Colon, Bowel & Colorectal Cancer
Colon cancer – also known as bowel or colorectal cancer – is the 2nd most common cancer in Australia. It affects over 12,500 Australians each year.
Australia has one of the highest rates of colon cancer in the world, with an estimated 1 in 13 Australians facing a diagnosis at some time in their lives. People over the age of 50 are most affected, but it can also develop in younger people.
Although it’s undoubtedly a serious disease, colon cancer is often curable if caught early.
How does colon cancer develop?
Colon cancer can affect any part of the large bowel (colon), and sometimes the rectum. It develops in the lining of the bowel, usually beginning as little cherry-like growths called polyps. Most polyps are benign (non-cancerous), however some of these can develop into invasive cancer.
This development can happen over years if untreated polyps spread deeper into the wall of the bowel. In later stages, colon cancer can spread to lymph nodes, the liver and/or the lungs.
Types of colon cancer
Over 95% of colon cancers are classified as adenocarcinomas, meaning they began in gland cells within the bowel lining. Other rarer types include squamous cell cancers, carcinoid tumours, sarcomas, and lymphomas.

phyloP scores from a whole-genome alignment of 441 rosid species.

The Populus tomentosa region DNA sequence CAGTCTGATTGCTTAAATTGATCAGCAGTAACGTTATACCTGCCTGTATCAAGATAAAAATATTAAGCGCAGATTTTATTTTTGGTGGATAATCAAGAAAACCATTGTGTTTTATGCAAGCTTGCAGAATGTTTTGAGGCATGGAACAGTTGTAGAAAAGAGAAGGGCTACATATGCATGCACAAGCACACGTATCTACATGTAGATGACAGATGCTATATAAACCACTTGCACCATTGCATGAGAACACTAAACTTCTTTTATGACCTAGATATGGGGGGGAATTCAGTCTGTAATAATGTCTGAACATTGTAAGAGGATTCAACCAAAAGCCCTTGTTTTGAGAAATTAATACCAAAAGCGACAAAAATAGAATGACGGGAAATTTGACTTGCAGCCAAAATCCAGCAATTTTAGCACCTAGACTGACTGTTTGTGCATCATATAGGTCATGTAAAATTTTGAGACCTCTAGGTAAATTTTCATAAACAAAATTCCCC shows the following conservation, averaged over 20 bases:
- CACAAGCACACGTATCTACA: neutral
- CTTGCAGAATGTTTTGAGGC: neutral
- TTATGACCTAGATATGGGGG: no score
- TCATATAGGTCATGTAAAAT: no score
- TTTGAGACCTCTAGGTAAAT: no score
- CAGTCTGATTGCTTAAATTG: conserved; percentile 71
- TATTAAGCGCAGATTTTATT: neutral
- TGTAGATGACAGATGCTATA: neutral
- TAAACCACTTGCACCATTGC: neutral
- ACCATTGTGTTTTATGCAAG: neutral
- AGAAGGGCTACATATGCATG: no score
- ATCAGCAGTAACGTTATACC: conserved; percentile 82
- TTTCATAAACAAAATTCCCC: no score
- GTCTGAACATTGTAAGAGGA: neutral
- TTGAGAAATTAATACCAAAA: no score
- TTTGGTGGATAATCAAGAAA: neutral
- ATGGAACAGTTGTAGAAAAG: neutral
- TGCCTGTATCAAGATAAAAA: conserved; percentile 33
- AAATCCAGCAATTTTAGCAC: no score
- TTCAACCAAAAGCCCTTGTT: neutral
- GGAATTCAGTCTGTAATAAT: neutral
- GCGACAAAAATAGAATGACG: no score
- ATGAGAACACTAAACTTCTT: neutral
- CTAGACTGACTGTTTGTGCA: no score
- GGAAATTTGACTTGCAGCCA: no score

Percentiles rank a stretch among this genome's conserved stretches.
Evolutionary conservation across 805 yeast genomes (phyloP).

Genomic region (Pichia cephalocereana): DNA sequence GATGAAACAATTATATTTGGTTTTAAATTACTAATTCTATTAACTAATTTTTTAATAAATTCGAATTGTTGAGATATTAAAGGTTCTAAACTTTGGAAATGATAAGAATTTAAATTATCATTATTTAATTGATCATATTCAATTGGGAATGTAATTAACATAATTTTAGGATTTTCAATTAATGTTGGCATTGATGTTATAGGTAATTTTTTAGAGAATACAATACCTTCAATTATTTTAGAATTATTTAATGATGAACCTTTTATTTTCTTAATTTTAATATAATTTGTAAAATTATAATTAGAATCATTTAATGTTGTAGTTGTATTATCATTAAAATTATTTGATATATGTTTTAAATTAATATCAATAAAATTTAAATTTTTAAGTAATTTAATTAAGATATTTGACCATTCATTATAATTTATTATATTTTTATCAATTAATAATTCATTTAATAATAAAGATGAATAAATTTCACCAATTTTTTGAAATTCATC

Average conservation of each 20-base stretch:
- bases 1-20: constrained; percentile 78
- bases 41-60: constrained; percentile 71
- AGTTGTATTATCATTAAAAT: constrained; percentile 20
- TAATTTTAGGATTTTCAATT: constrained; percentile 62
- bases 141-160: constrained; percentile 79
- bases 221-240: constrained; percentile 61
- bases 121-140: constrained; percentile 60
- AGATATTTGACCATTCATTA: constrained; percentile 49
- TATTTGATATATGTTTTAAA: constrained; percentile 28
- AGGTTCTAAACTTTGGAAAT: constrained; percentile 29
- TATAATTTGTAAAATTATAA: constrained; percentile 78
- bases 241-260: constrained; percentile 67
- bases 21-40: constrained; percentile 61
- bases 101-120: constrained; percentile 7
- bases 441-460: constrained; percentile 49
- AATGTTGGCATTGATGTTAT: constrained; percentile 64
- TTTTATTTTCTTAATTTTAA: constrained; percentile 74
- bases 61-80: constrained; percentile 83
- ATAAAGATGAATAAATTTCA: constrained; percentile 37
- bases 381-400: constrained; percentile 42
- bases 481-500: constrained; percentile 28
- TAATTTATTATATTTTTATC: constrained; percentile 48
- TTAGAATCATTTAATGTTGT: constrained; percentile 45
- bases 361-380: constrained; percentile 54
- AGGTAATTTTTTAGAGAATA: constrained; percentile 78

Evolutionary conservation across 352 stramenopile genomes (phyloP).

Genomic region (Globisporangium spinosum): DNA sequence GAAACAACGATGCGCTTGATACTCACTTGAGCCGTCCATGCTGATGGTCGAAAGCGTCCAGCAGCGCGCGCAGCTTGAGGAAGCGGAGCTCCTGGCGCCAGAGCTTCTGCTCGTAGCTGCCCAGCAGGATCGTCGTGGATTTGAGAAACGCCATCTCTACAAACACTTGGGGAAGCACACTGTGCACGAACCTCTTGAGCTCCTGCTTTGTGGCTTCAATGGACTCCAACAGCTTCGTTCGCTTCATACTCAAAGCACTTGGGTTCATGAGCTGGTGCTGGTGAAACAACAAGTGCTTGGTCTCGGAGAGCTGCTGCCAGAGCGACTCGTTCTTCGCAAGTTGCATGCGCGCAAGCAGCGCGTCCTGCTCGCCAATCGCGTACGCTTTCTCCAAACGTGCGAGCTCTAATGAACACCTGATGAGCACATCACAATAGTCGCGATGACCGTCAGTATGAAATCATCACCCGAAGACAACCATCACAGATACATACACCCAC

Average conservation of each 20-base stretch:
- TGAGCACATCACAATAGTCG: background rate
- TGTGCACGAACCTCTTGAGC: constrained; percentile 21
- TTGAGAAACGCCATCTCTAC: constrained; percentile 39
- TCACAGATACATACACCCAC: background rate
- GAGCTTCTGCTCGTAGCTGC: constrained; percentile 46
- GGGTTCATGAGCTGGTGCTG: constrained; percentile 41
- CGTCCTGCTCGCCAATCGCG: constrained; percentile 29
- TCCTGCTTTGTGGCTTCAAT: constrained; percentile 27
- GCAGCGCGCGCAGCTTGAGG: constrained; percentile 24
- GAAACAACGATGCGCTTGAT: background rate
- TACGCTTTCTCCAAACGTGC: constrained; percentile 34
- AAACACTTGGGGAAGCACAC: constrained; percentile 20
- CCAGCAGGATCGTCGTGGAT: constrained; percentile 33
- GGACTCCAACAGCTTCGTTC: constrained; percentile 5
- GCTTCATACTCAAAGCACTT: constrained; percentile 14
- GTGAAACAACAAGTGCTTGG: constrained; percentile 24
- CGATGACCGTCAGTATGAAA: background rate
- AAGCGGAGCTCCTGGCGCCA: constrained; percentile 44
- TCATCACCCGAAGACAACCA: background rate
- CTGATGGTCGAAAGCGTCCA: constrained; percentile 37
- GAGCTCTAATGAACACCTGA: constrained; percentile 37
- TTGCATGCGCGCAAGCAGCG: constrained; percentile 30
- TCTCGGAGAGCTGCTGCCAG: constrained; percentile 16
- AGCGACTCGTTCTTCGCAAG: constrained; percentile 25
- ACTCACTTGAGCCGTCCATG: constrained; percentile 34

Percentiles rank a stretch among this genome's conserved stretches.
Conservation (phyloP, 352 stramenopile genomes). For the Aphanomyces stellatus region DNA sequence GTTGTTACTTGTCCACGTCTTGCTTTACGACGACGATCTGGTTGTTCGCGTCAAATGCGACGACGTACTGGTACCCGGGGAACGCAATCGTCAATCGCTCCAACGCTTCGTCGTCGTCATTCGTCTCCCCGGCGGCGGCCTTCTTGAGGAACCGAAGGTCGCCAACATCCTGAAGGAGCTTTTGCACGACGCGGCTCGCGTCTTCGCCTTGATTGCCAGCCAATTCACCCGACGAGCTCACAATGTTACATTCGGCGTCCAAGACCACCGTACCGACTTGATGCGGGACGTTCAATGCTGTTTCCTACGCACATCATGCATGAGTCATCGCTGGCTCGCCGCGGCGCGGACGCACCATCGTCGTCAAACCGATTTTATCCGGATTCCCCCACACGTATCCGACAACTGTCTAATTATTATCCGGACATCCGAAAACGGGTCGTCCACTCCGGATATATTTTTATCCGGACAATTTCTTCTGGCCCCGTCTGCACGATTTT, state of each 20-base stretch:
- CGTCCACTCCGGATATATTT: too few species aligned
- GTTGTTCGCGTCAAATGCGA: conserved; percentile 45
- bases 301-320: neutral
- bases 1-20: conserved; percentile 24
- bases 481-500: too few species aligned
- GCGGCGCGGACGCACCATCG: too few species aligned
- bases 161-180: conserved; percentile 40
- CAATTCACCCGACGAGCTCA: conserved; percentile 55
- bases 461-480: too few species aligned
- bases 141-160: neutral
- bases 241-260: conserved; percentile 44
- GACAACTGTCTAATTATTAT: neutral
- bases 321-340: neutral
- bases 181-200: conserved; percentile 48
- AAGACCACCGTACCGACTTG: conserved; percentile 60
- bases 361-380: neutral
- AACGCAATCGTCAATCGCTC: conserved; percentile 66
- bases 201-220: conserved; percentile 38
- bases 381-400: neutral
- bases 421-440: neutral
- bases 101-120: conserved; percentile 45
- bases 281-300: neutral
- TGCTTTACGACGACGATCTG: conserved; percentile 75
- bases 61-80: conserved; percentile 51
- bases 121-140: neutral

Colon cancer symptoms
Signs and symptoms of colon cancer may include:
- A change in your regular bowel habits lasting longer than 4 weeks
- Blood or mucus in the faeces or on toilet paper
- Persistent cramps, gas or pain in your abdomen
- Feeling your bowels don’t empty completely after going to the toilet
- Unexplained weakness, fatigue, and/or weight loss
- A lump in your anus or rectum
Colon cancer often doesn’t present with symptoms during its early stages. When symptoms do appear, they may vary depending on the cancer’s size and location within the large intestine.
Colon cancer risk factors
Although the exact cause of colon cancer is not clearly understood, there are some risk factors that are known to increase a person’s risk of developing the disease.
- Ageing – bowel cancer most commonly affects people over 50
- Genetics – inheriting familial adenomatous polyposis (FAP) or Lynch syndrome (formerly known as non-polyposis colorectal cancer (HNPCC)
- Family history – especially first-degree relatives who have had bowel cancer
- Ulcerative colitis – an inflamed lining of the colon for 8-10 years
There is also growing evidence that diet and lifestyle play an important role for developing colon cancer.
Diets high in red and processed meat, drinking more than two standard alcoholic drinks per day, smoking, and obesity may all increase your risk of developing colon cancer.
Colon cancer screening
Screening is used to detect problems in the bowel that may indicate colon cancer. The current standard in Australia is a non-invasive test (the FIT – faecal immunochemical blood test) that checks for blood in the stool. It involves putting a small stool sample on a special card and sending it to a pathology laboratory via a postage paid envelope.